In this interview, we talk to Megan Brown, Academic Engagement Co-ordinator at Edinburgh University Students’ Association (EUSA). Alongside her role at EUSA, Megan sits on QAA's Student Advisory Committee and sparqs' University Advisory Group.
1. Tell us a bit about your job. Given the range of academic engagement activity undertaken by EUSA, it must be pretty varied!
It certainly is! The overall remit of my role is to lead the Students’ Association’s involvement in initiatives and projects related to academic matters. This includes learning and teaching, quality, and the provision of academic representation for undergraduate and postgraduate students across The University of Edinburgh. I have particular responsibility for student representation and engagement at a college, university and national level; a key part of this is my role as the staff support for our Vice President Education.
In practice, this means that my role includes a whole host of different elements. Alongside my colleagues in the Representation and Democracy team, I coordinate the provision of ongoing support, development and training for College, School and Programme representatives throughout the year. A key part of my role is working with the Vice President Education to influence, shape and create policy at The University of Edinburgh, and so I spend a lot of time collating and analysing data from student feedback and undertaking relevant research to inform and drive change at the University. To turn this evidence into policy, I attend and contribute to a number of committees and working groups at the University, including three of our four Senate Committees. I am also expected to stay up-to-date with relevant academic issues within the institution, as well as externally at a Scottish and UK level, in order to provide briefings and updates to reps on issues which may affect students at Edinburgh.
2. What projects are you working on at the moment?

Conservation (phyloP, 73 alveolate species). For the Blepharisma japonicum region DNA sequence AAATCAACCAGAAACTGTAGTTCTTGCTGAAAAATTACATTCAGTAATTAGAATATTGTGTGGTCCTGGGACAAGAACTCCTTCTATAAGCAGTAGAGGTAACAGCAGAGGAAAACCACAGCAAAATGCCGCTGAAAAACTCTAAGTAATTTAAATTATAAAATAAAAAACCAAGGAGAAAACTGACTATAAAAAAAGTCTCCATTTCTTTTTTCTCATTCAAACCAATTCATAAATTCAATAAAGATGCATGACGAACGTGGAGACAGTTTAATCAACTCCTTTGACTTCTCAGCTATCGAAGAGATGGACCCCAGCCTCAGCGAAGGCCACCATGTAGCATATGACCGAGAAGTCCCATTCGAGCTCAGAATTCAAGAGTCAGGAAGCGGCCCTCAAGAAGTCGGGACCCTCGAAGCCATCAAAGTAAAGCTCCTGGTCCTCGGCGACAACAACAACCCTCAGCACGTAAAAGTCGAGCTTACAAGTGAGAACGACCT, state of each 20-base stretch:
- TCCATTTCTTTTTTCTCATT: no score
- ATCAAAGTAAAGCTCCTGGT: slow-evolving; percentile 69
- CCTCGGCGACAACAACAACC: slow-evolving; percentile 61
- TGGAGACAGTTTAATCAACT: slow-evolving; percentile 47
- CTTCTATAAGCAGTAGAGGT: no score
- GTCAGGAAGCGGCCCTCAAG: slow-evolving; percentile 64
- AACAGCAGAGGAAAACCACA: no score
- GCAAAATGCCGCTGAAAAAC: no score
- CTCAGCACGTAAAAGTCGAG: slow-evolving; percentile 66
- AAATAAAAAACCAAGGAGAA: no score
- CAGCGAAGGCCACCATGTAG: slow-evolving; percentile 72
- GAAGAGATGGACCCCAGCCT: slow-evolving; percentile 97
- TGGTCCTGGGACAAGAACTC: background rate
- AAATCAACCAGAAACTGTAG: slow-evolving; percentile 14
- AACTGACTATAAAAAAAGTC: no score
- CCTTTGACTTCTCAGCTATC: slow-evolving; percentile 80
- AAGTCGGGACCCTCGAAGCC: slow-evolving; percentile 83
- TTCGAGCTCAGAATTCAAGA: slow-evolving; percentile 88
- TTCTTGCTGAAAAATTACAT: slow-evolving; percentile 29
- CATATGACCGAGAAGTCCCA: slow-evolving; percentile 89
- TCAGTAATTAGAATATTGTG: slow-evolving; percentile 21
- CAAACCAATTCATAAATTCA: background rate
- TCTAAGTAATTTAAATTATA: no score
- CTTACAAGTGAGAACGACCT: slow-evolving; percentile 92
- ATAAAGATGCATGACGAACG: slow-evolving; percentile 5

This week, I’m working with the University to recruit student reviewers for our Taught and Postgraduate Programme Reviews. We’ve been jointly recruiting in this way for a number of years now and it’s an area of partnership working with the University which I believe works particularly effectively. We send the opportunity to be a Student Reviewer to our existing student reps and then invite the shortlisted candidates to interview before selecting the successful reviewers.
Throughout the year I oversee the Edinburgh Award for Representing Students, a reward and recognition scheme established centrally by the University Careers Service with multiple strands operating in different departments and services across the institution. The Edinburgh Award is designed to recognise a student’s participation in extra-curricular activities and, in our strand’s case, involves choosing skills to work on throughout the year which students identify as being beneficial to the rep role. The final part of the Award is happening in March, where student reps reflect on their year in the role and consider how their skills have improved as a result of being a rep and taking part in the Award.
At the end of the academic year, I collate information from several departments at the Students’ Association in order to create Annual School Reports for each School. These include information on all Students’ Association activity within the School for the preceding academic year, including Student Rep statistics, Peer Learning and Support schemes, academic society activity, and the key topics which students in each School attend the Advice Place to discuss. I created and disseminated the reports to Heads of School and Directors of Teaching for the first time last year and they have been received very positively. We have therefore decided to embed the Reports as a part of annual Students’ Association practice and to share these reports at College and University level as well.